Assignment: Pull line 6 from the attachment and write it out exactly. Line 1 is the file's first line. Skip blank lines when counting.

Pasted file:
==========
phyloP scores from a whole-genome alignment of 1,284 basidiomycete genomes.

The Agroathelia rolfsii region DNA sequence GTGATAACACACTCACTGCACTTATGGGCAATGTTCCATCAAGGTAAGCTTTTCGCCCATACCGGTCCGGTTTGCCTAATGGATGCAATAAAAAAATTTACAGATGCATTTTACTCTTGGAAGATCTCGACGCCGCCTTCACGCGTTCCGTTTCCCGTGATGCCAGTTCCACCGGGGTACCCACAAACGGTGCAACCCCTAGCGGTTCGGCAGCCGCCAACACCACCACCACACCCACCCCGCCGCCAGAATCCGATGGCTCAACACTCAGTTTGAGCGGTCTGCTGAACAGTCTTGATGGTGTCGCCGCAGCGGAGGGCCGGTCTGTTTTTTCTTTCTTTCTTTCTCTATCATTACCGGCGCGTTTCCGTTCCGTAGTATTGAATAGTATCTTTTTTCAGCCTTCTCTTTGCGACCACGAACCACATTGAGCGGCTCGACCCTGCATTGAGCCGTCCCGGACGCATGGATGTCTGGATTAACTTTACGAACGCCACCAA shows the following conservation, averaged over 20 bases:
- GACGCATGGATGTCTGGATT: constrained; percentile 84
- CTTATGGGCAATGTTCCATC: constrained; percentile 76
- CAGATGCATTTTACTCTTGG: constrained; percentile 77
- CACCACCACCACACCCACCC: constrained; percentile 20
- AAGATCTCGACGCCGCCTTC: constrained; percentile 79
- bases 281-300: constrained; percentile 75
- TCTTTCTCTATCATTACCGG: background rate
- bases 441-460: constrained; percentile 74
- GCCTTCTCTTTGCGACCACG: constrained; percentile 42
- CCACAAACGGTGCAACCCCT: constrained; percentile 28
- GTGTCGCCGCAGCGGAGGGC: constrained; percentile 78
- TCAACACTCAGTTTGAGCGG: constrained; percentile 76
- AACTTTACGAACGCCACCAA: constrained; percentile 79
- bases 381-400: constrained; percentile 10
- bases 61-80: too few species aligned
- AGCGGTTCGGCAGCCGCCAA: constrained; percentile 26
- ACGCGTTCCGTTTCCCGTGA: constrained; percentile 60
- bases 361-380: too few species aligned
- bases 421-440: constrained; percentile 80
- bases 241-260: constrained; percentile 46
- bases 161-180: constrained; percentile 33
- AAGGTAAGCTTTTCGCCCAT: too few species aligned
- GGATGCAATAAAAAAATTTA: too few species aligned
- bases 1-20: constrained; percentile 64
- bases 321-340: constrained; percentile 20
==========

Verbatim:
- CACCACCACCACACCCACCC: constrained; percentile 20